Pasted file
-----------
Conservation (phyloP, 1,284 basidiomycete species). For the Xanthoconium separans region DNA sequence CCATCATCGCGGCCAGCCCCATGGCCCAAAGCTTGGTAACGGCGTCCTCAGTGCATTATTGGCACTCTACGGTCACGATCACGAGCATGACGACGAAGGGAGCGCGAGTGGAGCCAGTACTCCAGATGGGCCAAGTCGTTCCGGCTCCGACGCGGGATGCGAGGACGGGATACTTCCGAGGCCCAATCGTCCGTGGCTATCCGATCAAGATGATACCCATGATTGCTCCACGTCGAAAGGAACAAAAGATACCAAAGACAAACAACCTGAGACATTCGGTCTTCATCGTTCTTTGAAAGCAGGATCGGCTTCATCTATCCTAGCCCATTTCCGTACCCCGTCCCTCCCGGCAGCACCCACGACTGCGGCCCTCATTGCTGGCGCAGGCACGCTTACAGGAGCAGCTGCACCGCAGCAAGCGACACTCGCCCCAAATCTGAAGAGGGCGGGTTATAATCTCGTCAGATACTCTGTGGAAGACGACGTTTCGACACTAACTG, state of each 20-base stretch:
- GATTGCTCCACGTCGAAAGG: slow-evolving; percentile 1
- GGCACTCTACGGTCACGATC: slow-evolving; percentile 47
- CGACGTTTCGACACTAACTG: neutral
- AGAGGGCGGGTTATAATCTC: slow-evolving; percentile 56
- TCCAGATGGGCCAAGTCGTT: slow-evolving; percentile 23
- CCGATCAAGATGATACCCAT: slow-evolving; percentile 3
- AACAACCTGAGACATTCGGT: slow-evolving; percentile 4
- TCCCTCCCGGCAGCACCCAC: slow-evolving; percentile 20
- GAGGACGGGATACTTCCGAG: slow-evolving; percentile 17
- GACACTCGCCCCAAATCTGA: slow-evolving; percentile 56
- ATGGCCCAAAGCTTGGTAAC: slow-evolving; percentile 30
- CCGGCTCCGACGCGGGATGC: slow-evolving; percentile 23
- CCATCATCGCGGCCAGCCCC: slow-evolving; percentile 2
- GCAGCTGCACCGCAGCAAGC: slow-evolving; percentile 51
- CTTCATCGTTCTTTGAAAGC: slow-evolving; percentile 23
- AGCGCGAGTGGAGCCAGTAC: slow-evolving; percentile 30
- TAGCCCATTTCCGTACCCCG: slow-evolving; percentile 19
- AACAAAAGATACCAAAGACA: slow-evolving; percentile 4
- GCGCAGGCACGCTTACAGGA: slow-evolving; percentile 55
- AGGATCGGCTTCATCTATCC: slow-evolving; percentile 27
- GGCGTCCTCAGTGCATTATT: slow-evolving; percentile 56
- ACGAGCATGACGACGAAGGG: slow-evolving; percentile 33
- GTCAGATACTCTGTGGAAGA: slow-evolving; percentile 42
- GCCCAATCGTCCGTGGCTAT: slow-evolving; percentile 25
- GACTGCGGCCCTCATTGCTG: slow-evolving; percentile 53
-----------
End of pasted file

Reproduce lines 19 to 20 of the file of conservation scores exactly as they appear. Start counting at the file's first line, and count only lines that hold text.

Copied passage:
- AACAAAAGATACCAAAGACA: slow-evolving; percentile 4
- GCGCAGGCACGCTTACAGGA: slow-evolving; percentile 55